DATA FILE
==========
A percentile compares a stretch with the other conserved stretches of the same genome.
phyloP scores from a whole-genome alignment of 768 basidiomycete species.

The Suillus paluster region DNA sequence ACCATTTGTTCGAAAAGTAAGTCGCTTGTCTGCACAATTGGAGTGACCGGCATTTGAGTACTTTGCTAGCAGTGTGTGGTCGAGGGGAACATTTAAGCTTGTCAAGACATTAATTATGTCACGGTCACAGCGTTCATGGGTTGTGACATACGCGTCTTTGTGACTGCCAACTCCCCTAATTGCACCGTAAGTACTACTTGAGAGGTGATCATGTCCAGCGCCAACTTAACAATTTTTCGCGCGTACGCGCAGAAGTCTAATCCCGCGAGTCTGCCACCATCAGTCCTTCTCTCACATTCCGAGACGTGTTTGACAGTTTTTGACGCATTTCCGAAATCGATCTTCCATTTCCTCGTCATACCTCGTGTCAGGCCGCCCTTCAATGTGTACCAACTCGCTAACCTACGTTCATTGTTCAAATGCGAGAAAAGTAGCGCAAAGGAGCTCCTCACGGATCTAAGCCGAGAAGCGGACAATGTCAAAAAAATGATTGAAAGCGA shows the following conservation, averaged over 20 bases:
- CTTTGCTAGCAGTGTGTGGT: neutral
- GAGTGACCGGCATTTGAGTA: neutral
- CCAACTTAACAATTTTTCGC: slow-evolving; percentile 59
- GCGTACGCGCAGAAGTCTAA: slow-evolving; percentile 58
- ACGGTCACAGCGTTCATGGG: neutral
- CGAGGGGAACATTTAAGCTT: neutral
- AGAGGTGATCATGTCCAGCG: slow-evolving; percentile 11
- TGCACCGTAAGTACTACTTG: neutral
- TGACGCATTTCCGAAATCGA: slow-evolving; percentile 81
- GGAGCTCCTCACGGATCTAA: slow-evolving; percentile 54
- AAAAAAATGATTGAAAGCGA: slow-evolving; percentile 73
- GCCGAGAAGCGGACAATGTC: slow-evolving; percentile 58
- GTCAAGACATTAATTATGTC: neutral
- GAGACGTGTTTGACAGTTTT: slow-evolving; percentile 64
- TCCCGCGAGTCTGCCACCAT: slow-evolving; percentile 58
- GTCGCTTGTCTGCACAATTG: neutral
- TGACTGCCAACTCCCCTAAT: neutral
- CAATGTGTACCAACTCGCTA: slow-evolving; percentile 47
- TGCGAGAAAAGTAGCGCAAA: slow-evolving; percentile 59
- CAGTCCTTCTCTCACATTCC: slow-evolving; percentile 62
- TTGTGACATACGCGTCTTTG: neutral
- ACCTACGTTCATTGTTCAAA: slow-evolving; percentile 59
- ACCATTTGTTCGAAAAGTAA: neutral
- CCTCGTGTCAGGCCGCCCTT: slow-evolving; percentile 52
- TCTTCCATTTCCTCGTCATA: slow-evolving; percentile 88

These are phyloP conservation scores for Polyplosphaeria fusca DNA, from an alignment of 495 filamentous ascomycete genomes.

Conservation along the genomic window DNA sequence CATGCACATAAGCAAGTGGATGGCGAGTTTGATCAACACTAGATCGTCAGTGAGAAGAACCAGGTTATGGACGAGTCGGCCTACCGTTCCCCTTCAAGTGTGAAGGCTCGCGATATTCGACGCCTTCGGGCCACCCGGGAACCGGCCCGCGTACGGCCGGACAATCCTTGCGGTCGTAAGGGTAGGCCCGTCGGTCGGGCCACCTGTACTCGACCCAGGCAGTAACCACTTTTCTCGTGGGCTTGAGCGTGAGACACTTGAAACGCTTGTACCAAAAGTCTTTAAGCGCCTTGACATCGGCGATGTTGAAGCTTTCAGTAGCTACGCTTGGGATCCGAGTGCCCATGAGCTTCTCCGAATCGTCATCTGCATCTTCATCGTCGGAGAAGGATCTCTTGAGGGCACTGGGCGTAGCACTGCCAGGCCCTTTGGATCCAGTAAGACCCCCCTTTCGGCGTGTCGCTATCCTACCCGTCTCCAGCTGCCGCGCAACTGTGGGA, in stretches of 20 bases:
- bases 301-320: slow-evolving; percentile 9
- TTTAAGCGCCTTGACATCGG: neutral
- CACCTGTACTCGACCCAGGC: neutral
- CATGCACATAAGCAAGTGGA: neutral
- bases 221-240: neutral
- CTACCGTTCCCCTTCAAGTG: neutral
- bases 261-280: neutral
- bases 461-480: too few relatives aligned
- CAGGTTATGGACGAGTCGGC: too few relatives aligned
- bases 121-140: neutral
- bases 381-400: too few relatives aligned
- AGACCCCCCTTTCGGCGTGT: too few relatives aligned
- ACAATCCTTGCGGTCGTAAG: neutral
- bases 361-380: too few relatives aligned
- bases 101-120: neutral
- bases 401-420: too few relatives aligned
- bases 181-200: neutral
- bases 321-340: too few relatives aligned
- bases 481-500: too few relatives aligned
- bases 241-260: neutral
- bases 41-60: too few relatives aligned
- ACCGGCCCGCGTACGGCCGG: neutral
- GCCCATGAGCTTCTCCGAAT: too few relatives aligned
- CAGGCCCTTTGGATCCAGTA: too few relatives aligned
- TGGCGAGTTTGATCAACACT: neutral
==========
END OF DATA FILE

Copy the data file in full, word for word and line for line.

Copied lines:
A percentile compares a stretch with the other conserved stretches of the same genome.
phyloP scores from a whole-genome alignment of 768 basidiomycete species.

The Suillus paluster region DNA sequence ACCATTTGTTCGAAAAGTAAGTCGCTTGTCTGCACAATTGGAGTGACCGGCATTTGAGTACTTTGCTAGCAGTGTGTGGTCGAGGGGAACATTTAAGCTTGTCAAGACATTAATTATGTCACGGTCACAGCGTTCATGGGTTGTGACATACGCGTCTTTGTGACTGCCAACTCCCCTAATTGCACCGTAAGTACTACTTGAGAGGTGATCATGTCCAGCGCCAACTTAACAATTTTTCGCGCGTACGCGCAGAAGTCTAATCCCGCGAGTCTGCCACCATCAGTCCTTCTCTCACATTCCGAGACGTGTTTGACAGTTTTTGACGCATTTCCGAAATCGATCTTCCATTTCCTCGTCATACCTCGTGTCAGGCCGCCCTTCAATGTGTACCAACTCGCTAACCTACGTTCATTGTTCAAATGCGAGAAAAGTAGCGCAAAGGAGCTCCTCACGGATCTAAGCCGAGAAGCGGACAATGTCAAAAAAATGATTGAAAGCGA shows the following conservation, averaged over 20 bases:
- CTTTGCTAGCAGTGTGTGGT: neutral
- GAGTGACCGGCATTTGAGTA: neutral
- CCAACTTAACAATTTTTCGC: slow-evolving; percentile 59
- GCGTACGCGCAGAAGTCTAA: slow-evolving; percentile 58
- ACGGTCACAGCGTTCATGGG: neutral
- CGAGGGGAACATTTAAGCTT: neutral
- AGAGGTGATCATGTCCAGCG: slow-evolving; percentile 11
- TGCACCGTAAGTACTACTTG: neutral
- TGACGCATTTCCGAAATCGA: slow-evolving; percentile 81
- GGAGCTCCTCACGGATCTAA: slow-evolving; percentile 54
- AAAAAAATGATTGAAAGCGA: slow-evolving; percentile 73
- GCCGAGAAGCGGACAATGTC: slow-evolving; percentile 58
- GTCAAGACATTAATTATGTC: neutral
- GAGACGTGTTTGACAGTTTT: slow-evolving; percentile 64
- TCCCGCGAGTCTGCCACCAT: slow-evolving; percentile 58
- GTCGCTTGTCTGCACAATTG: neutral
- TGACTGCCAACTCCCCTAAT: neutral
- CAATGTGTACCAACTCGCTA: slow-evolving; percentile 47
- TGCGAGAAAAGTAGCGCAAA: slow-evolving; percentile 59
- CAGTCCTTCTCTCACATTCC: slow-evolving; percentile 62
- TTGTGACATACGCGTCTTTG: neutral
- ACCTACGTTCATTGTTCAAA: slow-evolving; percentile 59
- ACCATTTGTTCGAAAAGTAA: neutral
- CCTCGTGTCAGGCCGCCCTT: slow-evolving; percentile 52
- TCTTCCATTTCCTCGTCATA: slow-evolving; percentile 88

These are phyloP conservation scores for Polyplosphaeria fusca DNA, from an alignment of 495 filamentous ascomycete genomes.

Conservation along the genomic window DNA sequence CATGCACATAAGCAAGTGGATGGCGAGTTTGATCAACACTAGATCGTCAGTGAGAAGAACCAGGTTATGGACGAGTCGGCCTACCGTTCCCCTTCAAGTGTGAAGGCTCGCGATATTCGACGCCTTCGGGCCACCCGGGAACCGGCCCGCGTACGGCCGGACAATCCTTGCGGTCGTAAGGGTAGGCCCGTCGGTCGGGCCACCTGTACTCGACCCAGGCAGTAACCACTTTTCTCGTGGGCTTGAGCGTGAGACACTTGAAACGCTTGTACCAAAAGTCTTTAAGCGCCTTGACATCGGCGATGTTGAAGCTTTCAGTAGCTACGCTTGGGATCCGAGTGCCCATGAGCTTCTCCGAATCGTCATCTGCATCTTCATCGTCGGAGAAGGATCTCTTGAGGGCACTGGGCGTAGCACTGCCAGGCCCTTTGGATCCAGTAAGACCCCCCTTTCGGCGTGTCGCTATCCTACCCGTCTCCAGCTGCCGCGCAACTGTGGGA, in stretches of 20 bases:
- bases 301-320: slow-evolving; percentile 9
- TTTAAGCGCCTTGACATCGG: neutral
- CACCTGTACTCGACCCAGGC: neutral
- CATGCACATAAGCAAGTGGA: neutral
- bases 221-240: neutral
- CTACCGTTCCCCTTCAAGTG: neutral
- bases 261-280: neutral
- bases 461-480: too few relatives aligned
- CAGGTTATGGACGAGTCGGC: too few relatives aligned
- bases 121-140: neutral
- bases 381-400: too few relatives aligned
- AGACCCCCCTTTCGGCGTGT: too few relatives aligned
- ACAATCCTTGCGGTCGTAAG: neutral
- bases 361-380: too few relatives aligned
- bases 101-120: neutral
- bases 401-420: too few relatives aligned
- bases 181-200: neutral
- bases 321-340: too few relatives aligned
- bases 481-500: too few relatives aligned
- bases 241-260: neutral
- bases 41-60: too few relatives aligned
- ACCGGCCCGCGTACGGCCGG: neutral
- GCCCATGAGCTTCTCCGAAT: too few relatives aligned
- CAGGCCCTTTGGATCCAGTA: too few relatives aligned
- TGGCGAGTTTGATCAACACT: neutral